Feb 132010

The Atlantic has a an interesting article posted called How a New Jobless Era Will Transform America. Don Peck has taken an in depth look at the mental and cultural changes that are likely for those coming of age in this time or particularly hard hit areas. We all know that economic times leave their imprint on your personality – the depression era generation for example – but it is quite disturbing to see how harshly this recession will hit many men’s minds and stay with them for decades.

Nov 172008

The Boston Globe has an interesting piece on what a sustained economic downturn (like the great depression(s)) would look like in modern times:

We are separated from the 1930s by decades of profound economic, technological, and political change, and a modern landscape of scarcity would reflect that…

By looking at what we know about how society and commerce would slow down, and how people respond, it’s possible to envision what we might face. Unlike the 1930s, when food and clothing were far more expensive, today we spend much of our money on healthcare, child care, and education, and we’d see uncomfortable changes in those parts of our lives. The lines wouldn’t be outside soup kitchens but at emergency rooms, and rather than itinerant farmers we could see waves of laid-off office workers leaving homes to foreclosure and heading for areas of the country where there’s more work – or just a relative with a free room over the garage.

Nov 062008

The LA Times reports “Tensions between McCain and Palin camps come to light“. Might be interesting, let’s take a look:

“…aides to John McCain disclosed new details about her expensive wardrobe purchases and revealed that a Republican Party lawyer would be dispatched to Alaska to inventory and retrieve the clothes still in her possession.”

That’s pretty damned funny.

“Fox News reported Wednesday that Palin’s lack of knowledge on some topics also strained relations. Carl Cameron reported that campaign sources told him Palin had resisted coaching before her faltering Katie Couric interviews; did not understand that Africa was a continent rather than a country; and could not name the three nations that are part of the North American Free Trade Agreement — the United States, Canada and Mexico.”

That’s pretty damned sad.

Nov 052008

Best of luck, Obama. You are going to need it to deal with the mess that has been left for you.

Oct 062008

I have not yet listened to Another Frightening Show About the Economy from This American Life. Since it is from the guys that brought us The Giant Pool of Money (the excellent show about the housing crisis), I have very high hopes. Give it a listen if you want to learn about the credit market freeze.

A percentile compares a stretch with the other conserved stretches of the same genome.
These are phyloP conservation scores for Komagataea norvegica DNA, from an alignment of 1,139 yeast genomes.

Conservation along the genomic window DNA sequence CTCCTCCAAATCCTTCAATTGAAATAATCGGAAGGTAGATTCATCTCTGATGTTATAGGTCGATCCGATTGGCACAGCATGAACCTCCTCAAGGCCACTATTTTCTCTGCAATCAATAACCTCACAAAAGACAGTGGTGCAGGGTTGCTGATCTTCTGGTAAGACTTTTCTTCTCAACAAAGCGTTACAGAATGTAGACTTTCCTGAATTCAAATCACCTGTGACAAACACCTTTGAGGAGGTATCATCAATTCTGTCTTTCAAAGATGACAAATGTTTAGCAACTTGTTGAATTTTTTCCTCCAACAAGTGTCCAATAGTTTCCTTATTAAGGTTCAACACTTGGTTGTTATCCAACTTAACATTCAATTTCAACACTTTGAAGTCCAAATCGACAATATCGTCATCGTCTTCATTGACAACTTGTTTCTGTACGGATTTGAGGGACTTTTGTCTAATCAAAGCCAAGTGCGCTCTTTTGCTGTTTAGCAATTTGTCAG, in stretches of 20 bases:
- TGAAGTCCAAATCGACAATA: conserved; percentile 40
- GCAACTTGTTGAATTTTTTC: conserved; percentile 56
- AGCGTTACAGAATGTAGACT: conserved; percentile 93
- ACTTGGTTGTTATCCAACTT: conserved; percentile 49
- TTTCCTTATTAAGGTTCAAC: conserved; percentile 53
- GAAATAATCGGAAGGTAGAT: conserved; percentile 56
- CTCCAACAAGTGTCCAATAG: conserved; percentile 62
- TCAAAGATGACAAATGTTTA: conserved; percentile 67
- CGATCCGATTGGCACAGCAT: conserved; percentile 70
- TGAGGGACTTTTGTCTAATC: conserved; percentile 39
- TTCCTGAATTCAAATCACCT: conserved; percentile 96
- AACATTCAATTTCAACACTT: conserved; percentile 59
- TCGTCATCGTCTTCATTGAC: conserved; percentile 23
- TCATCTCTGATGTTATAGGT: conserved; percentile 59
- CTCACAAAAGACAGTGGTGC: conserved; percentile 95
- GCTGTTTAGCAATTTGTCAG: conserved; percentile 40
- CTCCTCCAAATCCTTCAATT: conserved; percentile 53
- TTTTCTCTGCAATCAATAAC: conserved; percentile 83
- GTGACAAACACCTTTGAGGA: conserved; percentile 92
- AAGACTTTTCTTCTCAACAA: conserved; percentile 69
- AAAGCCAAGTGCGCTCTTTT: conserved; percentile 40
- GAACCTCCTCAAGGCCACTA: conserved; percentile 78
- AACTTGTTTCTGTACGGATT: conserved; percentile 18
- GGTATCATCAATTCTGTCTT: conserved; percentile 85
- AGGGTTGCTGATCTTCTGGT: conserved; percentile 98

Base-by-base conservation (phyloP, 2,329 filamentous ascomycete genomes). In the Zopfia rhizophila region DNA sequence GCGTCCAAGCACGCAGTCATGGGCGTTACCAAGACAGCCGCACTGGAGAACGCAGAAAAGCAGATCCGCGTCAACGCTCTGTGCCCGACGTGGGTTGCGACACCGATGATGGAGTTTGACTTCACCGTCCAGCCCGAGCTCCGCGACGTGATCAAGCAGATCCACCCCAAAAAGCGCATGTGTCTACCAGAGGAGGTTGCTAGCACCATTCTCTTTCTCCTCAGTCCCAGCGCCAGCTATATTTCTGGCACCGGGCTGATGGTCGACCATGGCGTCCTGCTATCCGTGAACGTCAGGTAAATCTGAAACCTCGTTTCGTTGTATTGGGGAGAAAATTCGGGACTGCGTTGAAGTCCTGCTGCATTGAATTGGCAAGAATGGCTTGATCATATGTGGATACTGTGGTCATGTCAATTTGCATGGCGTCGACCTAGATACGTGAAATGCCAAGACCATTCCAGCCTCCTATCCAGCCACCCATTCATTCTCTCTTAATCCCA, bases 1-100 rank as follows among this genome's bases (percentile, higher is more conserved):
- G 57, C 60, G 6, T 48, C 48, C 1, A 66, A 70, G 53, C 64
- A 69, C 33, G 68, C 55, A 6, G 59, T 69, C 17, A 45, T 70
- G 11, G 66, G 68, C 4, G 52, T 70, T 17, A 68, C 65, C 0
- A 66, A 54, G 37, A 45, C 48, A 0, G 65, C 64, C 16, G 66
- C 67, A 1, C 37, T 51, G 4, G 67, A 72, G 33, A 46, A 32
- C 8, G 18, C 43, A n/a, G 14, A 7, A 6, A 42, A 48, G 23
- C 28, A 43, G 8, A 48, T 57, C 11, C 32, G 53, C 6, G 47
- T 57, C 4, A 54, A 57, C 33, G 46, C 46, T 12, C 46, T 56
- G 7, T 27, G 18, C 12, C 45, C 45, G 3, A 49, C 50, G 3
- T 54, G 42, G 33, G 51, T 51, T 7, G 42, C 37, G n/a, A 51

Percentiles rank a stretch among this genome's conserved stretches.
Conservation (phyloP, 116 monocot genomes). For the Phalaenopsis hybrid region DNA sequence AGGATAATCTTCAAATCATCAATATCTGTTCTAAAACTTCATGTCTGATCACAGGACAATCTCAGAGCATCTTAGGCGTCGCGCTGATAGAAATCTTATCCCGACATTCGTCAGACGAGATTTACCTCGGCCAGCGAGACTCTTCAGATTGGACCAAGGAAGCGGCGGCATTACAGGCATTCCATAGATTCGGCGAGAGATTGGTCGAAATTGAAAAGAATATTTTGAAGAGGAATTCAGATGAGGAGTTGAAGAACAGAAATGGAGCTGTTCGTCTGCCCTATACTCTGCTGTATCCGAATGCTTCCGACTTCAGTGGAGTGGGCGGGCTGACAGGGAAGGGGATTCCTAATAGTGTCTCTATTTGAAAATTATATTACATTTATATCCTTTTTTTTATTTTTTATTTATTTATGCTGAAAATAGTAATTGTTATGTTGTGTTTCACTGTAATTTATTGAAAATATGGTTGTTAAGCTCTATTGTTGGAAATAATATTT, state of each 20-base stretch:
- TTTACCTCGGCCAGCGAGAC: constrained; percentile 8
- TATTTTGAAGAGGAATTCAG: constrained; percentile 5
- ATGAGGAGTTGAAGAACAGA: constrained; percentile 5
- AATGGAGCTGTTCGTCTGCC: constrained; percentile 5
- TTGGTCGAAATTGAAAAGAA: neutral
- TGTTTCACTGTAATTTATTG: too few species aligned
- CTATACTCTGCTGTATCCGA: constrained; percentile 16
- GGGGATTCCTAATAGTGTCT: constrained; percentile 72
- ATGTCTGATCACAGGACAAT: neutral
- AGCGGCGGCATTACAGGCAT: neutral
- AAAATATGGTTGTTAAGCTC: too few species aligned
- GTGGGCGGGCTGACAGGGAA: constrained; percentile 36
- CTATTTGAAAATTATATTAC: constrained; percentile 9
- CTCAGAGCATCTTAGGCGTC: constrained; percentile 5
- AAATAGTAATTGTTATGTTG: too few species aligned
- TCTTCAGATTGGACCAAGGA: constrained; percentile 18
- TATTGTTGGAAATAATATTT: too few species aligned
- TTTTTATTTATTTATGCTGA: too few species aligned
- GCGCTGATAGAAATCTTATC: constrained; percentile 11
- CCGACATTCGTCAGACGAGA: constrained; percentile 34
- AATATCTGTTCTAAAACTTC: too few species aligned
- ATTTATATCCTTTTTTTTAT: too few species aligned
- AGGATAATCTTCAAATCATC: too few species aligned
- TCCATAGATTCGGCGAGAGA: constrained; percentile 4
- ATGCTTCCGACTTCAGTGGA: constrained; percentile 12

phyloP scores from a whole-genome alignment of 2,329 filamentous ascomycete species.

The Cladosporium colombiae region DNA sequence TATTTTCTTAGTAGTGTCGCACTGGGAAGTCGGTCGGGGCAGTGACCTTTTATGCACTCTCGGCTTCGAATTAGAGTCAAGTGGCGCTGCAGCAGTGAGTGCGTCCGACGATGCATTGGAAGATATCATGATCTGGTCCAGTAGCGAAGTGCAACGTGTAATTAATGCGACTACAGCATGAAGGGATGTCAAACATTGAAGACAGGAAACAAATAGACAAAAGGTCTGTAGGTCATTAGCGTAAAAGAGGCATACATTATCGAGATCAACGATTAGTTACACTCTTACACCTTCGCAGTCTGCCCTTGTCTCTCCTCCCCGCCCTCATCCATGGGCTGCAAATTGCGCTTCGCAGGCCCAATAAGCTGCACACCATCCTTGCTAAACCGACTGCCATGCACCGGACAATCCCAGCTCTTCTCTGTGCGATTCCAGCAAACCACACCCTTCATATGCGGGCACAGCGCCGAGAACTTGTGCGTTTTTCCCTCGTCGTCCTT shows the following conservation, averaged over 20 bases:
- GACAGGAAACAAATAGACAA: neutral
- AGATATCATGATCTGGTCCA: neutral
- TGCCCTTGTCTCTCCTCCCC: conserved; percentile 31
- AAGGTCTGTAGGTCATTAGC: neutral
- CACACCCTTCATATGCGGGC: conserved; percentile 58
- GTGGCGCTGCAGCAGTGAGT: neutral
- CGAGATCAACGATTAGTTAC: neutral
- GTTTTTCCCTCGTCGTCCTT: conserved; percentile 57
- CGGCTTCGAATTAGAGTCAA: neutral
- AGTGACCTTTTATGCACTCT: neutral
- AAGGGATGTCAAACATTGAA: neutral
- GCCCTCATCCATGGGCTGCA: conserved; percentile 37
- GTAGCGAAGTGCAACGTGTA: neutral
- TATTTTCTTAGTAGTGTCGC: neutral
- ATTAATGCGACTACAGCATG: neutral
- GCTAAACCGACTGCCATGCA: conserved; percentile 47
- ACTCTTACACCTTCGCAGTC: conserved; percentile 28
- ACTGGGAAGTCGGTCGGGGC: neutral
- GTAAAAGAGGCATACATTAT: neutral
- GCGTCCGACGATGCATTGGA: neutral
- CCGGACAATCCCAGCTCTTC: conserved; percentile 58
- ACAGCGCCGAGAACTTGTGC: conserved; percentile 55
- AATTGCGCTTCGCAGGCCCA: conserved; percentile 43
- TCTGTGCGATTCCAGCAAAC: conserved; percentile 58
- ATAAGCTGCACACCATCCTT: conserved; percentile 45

Update: They did another excellent job on this one.  What are credit default swaps? What is the commercial paper market? Why do these things matter to me? Why did the market freak out? What does the future hold?

Listen to this show.

Sep 232008

Decisions by the Secretary pursuant to the authority of this Act are non-reviewable and committed to agency discretion, and may not be reviewed by any court of law or any administrative agency.

You have got to be kidding me. You are a pretty funny guy, Paulson.

The way Bernanke sees the auction working, however, it’s the other way around: the banks would tender their assets for sale, and then Treasury would put in a bid at what it considers “close to the hold to maturity price”

Which means that the Treasury would have no idea what the market rate is on this toxic debt, and would probably end up paying whatever the original price was. This is simply crazy.

As Rich says:

1. It’s ridiculous that we are using taxpayer money to pay above market prices for possibly worthless assets and that the proceeds are going to highly paid people who knowingly took huge risks.

2. I hope there is going to be some sort of accountability among all the regulators who first denied the risks and are now throwing our money at fixing their aftermath. If all the same people stay in charge, this kind of stuff will just keep happening.

I’d also add a third point: If taxpayers are on the hook for recapitalizing the institutions, there needs to be equity participation for taxpayers.

The whole thing is eerily similar to the last time we heard “trust us”.

Sep 182008

Quoth the AP:

Wall Street rallied in a stunning late-session turnaround Thursday, shooting higher and hurtling the Dow Jones industrials up 400 points following a report that the federal government might create an entity to absorb banks’ bad debt. The report also cooled investors’ fervor for safe investments like government debt that were in demand for much of the day.

The report that Treasury Secretary Henry Paulson is considering the formation of a vehicle like the Resolution Trust Corp. that was set up during the savings and loan crisis of the late 1980s and early 1990s left previously solemn investors ebullient. Wall Street hoped a huge federal intervention could help financial institutions jettison bad mortgage debt and stop the drain on capital that has already taken down companies including Bear Stearns Cos. and Lehman Brothers Holdings Inc.

It is sadly amusing that those that made fortunes on deregulated markets are now pushing for socialism (and tax payer money) to save their investments. The issue here is not capital. The issue is insolvency.

As a side note, the article says that the report cooled the fervor for govt debt. Some seem to think this is a good thing, that people aren’t harboring cash in “safe” investments. But I see it slightly differently. Would you buy bonds from an instituation that wants to use its customer’s money to buy the worst assets of other companies? Once again, insolvency seems to come to mind.